Pregnancy-associated bleeding

Research output: Chapter in Book/Report/Conference proceedingChapter


In no other time during a person's life is loss of up to 5% of the circulating blood volume considered "natural" other than at the time of childbirth. Although pregnancy-associated bleeding is often physiologic, hemorrhage is among the leading causes of pregnancy-related death in women worldwide, especially in developing regions of the world. Blood loss during pregnancy can approximate that lost during major trauma and can lead to disseminated intravascular coagulopathy. Virtually all organ systems, including the cardiovascular and hematologic systems, are altered during gestation, and an understanding of these changes is critical to management of the bleeding gravida. This chapter provides a review of physiologic changes in pregnancy that impact bleeding and hemostasis, risk factors for bleeding during pregnancy and delivery, and key pregnancy-related diagnoses that place women at especially high risk for massive hemorrhage. Additionally, the role of massive transfusion protocols in obstetrical and gynecological care will be discussed.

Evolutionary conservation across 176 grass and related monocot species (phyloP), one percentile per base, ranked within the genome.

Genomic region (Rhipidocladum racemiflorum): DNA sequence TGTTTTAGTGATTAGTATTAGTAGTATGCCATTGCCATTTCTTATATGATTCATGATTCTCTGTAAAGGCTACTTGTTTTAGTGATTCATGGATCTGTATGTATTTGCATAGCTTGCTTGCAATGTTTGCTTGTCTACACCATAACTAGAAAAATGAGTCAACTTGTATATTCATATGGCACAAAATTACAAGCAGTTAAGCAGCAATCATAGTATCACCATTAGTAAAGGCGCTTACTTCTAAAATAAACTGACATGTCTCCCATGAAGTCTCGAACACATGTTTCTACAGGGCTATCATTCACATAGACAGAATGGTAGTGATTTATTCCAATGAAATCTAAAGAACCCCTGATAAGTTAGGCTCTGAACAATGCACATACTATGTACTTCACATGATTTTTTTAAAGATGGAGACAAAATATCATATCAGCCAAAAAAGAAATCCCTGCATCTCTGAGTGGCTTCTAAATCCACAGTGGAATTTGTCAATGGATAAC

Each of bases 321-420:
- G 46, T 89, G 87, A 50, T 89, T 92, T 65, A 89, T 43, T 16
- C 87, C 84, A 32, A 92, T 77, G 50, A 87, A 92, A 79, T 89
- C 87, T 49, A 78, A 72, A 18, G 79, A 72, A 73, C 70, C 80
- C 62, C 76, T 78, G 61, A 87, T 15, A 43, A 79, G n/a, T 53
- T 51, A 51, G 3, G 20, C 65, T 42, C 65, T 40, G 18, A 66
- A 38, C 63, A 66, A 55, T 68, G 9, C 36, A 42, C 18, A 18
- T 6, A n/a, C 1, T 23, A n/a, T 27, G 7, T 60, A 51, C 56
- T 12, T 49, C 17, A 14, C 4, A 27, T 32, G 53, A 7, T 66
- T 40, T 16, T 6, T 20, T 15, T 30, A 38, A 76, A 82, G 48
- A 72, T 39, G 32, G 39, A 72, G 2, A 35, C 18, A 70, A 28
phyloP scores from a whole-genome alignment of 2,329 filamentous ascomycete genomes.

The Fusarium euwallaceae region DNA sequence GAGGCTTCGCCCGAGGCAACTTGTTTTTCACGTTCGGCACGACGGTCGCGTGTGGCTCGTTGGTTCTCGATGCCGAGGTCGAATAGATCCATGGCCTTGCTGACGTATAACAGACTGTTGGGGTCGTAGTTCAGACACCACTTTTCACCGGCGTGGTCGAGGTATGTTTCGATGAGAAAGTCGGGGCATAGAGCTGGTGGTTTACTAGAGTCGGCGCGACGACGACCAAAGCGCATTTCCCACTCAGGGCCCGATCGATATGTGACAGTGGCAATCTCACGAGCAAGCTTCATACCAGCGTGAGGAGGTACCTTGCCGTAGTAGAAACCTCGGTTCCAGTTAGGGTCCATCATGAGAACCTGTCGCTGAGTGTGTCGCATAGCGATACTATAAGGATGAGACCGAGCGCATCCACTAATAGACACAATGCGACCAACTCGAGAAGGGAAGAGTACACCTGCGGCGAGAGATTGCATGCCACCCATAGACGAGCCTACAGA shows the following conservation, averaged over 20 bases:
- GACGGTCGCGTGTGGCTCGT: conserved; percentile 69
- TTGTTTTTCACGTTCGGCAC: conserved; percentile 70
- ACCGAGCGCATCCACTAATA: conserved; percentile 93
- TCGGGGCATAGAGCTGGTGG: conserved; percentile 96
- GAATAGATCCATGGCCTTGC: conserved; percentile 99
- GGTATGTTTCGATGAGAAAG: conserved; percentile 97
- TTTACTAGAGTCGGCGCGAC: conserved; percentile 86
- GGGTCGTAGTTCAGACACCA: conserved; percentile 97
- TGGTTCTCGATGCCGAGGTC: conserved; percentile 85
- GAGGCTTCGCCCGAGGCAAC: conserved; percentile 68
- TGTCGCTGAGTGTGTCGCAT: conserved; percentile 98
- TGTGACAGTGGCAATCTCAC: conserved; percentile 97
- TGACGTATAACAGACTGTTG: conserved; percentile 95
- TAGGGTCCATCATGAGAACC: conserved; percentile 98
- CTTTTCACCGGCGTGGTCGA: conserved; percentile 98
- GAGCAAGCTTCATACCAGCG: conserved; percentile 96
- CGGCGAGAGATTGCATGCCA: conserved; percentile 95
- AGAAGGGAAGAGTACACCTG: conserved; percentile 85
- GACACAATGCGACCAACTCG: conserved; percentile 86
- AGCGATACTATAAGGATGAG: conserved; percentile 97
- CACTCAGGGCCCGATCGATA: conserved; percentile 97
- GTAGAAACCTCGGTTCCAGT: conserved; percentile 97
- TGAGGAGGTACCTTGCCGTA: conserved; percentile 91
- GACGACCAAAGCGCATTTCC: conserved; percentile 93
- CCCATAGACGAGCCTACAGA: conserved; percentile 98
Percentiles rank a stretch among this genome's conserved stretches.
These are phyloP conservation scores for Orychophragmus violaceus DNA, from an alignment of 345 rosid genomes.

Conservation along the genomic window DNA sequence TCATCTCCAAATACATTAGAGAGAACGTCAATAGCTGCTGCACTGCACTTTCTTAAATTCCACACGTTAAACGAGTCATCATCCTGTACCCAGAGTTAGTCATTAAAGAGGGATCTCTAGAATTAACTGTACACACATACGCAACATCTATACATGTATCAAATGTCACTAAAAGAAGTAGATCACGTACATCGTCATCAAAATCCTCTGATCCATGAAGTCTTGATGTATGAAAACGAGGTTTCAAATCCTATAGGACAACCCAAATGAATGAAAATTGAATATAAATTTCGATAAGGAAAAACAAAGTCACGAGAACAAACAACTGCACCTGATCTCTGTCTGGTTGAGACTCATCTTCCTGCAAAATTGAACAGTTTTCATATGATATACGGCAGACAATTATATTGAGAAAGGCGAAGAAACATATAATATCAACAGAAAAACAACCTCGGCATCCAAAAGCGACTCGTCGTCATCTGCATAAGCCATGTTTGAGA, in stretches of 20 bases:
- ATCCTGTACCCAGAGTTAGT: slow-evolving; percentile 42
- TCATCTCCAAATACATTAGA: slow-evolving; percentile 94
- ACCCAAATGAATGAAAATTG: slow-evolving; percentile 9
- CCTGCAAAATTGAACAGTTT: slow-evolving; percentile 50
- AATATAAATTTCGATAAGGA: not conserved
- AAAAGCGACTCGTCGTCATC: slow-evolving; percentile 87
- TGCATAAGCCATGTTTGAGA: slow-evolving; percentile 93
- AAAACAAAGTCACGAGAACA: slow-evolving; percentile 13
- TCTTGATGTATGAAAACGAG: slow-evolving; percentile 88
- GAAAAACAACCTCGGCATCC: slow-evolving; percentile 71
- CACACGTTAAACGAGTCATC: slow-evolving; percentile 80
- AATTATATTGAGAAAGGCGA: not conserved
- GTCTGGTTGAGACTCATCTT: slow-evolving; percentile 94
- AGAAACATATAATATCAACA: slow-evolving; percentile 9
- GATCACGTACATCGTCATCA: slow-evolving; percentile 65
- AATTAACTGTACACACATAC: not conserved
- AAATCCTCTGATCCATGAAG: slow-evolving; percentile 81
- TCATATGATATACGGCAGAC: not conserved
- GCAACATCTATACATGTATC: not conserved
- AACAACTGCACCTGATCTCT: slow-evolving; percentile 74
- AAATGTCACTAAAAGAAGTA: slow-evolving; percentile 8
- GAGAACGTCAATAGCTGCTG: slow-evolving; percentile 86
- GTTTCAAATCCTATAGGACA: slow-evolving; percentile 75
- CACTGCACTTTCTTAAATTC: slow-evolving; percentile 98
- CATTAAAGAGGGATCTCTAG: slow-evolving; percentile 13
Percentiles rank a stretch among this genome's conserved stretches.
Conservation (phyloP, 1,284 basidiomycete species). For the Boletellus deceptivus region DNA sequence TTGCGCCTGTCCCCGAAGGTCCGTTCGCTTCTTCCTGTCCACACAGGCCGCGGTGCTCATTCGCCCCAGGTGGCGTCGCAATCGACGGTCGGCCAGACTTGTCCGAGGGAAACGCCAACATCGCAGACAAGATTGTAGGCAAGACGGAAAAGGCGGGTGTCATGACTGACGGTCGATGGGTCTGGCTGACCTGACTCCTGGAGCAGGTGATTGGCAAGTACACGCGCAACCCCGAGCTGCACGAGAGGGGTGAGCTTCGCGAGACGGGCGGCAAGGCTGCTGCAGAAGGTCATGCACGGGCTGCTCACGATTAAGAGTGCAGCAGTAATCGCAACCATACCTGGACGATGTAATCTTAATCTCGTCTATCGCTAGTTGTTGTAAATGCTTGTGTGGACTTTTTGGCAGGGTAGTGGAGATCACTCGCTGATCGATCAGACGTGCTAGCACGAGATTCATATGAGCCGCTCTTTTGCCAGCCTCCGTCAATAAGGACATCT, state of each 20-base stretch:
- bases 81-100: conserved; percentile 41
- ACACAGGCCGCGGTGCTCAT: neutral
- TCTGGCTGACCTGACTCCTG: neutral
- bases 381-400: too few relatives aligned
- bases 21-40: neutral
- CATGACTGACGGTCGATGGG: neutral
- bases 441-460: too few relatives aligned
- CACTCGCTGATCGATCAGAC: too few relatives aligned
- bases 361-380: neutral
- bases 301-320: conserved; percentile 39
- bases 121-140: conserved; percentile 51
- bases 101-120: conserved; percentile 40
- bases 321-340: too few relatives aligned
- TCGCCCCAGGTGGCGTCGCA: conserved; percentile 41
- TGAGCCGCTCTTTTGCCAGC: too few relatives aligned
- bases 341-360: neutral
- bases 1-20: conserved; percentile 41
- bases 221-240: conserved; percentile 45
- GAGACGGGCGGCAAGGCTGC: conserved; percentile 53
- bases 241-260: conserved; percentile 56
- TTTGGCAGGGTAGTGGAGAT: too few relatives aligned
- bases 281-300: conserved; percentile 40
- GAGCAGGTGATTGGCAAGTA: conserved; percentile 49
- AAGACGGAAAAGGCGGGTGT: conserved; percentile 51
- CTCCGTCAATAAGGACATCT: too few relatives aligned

Original languageEnglish (US)
Title of host publicationManagement of Bleeding Patients
PublisherSpringer International Publishing
Number of pages10
ISBN (Electronic)9783030563387
ISBN (Print)9783030563370
StatePublished - Jan 5 2021
Externally publishedYes


  • Accreta
  • Amniotic fluid embolism
  • Atony
  • Cesarean hysterectomy
  • Coagulation factors
  • Ectopic
  • Massive transfusion protocol
  • Misoprostol
  • Pitocin
  • Postpartum hemorrhage
  • Preeclampsia

ASJC Scopus subject areas

  • General Medicine


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